Miracle in Missouri? The nun who put her monastery on the map
Her fellow nuns said that four years after her death, Sister Wilhelmina Lancaster’s body had not decomposed. Believers come from everywhere to see for themselves.
Why are we here
We explore how America defines itself one place at a time. In the hills north of Kansas City, Missouri, a small monastery has become a destination for Catholics hoping to see a miracle.
Report by Gower, MO.
In her lifetime, Sister Wilhelmina Lancaster was known to her fellow nuns for her devotional poetry, her sense of humor, and her intense piety. She is known to say: “I am Sister Will Hill Mina.” “I have a hell of a willpower and I mean it!” A biography published by her order after her death at the age of 95 in 2019 described her as the young nun “who persevered in the faith.”
In death, Sister Wilhelmina became something much greater for some: a potential saint, a pilgrimage attraction, a miracle.
The transformation began this spring at Our Lady of Ephesus, run by the Benedictine Mary, Queen of the Apostles, a small but growing conservative congregation headquartered in the hills north of Kansas City. Four years after Sister Wilhelmina, the founder of the order, was buried in a simple wooden coffin in one corner of the property, the sisters decided to move her body to the usual place of honor within their church.
When they opened the coffin, expecting to find bones that could be easily cleaned and placed in a new box, they instead found what bore a remarkable resemblance to Sister Wilhelmina herself. Her face was recognizable, even after years in a damp coffin, and the sisters said her favorite habit was “pure.”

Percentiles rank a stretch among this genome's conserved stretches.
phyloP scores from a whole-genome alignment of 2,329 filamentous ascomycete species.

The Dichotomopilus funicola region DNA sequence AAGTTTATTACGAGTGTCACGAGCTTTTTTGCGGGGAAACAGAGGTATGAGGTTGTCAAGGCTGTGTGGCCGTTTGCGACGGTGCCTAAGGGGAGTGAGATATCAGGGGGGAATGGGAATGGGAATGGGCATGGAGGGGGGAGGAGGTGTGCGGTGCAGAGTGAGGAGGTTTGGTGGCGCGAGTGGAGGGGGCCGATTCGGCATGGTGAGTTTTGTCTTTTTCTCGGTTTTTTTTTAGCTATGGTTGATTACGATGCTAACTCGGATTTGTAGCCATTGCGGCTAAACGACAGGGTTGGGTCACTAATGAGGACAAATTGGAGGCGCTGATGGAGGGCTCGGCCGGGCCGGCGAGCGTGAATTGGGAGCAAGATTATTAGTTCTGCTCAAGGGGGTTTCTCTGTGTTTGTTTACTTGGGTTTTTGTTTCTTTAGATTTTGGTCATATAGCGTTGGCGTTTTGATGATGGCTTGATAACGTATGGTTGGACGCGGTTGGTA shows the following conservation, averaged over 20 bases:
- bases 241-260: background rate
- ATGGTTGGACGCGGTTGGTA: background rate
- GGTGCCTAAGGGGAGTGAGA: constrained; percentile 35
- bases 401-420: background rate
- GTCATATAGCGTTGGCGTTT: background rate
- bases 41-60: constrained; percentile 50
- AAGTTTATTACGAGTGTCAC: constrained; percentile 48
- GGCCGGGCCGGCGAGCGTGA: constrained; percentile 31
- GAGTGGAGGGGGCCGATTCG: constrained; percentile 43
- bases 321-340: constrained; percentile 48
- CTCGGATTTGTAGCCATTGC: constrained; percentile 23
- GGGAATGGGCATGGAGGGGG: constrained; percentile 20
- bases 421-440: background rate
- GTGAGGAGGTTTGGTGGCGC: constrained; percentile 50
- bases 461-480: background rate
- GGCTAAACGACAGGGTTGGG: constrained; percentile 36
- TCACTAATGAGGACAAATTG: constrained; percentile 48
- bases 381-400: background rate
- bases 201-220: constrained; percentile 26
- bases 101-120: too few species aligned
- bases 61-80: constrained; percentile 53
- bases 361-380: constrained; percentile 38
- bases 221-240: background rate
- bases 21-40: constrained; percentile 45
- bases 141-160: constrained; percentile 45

To the Benedictines of Mary, this immediately indicated that Sister Wilhelmina might be “incorruptible,” a term used by the Catholic Church to describe people whose bodies—or parts of their bodies—did not decompose after death. Believers in this phenomenon say that there are more than 100 examples of this around the world, most of them in Europe.
The case of Sister Wilhelmina, who was black, was particularly special, said Michael O’Neill, who hosts a national radio show called “Miracle Hunter” on Catholic station EWTN. “There has never been an incorruptible African American; In fact, no American of any kind was incorruptible. “So this is big news.”
Word began to spread in Catholic circles locally, and then more widely.
The sisters turned an alfalfa field into an improvised parking lot, placing handwritten signs directing guests to Sister Wilhelmina’s now-empty grave, and to her body in the church. Huge crowds — the sisters say at least 25,000 people — flocked to the monastery over Memorial Day weekend to see, touch the body and pray.
“I thought something like this could only happen in Europe, or St. Louis,” said Edith Riches, 13, who volunteered this weekend to hand out cold water and fruit to visitors waiting along the monastery’s long gravel drive. Volunteers also distributed hijabs and knee-length skirts to women in line to help them adhere to the monastery’s strict dress code.
Gower City Mayor Ken Pike worked with authorities in two counties and the state highway patrol to plan for the influx of visitors, temporarily converting the two-lane road leading to the monastery into a one-way road. The city also added a large link to the monastery at the top of its website in May, right under its slogan, “A Beautiful Place to Call Home.”
Sister Wilhelmina has become the biggest news in town since her high school soccer team won the state championship last year for the second time in a row.
But quiet downtown Gower, a town of about 1,500 people where a $1.50 can of beer buys you a cold beer at happy hour, saw little bustle. The monastery is located about six miles from there, so relatively few tourists end up making their way into the city.
After Memorial Day, the nuns placed Sister Wilhelmina’s body in a glass box, which they installed in the church on their property in front of the pews on which visitors sit during Mass. The number of visitors declined, but then remained steady.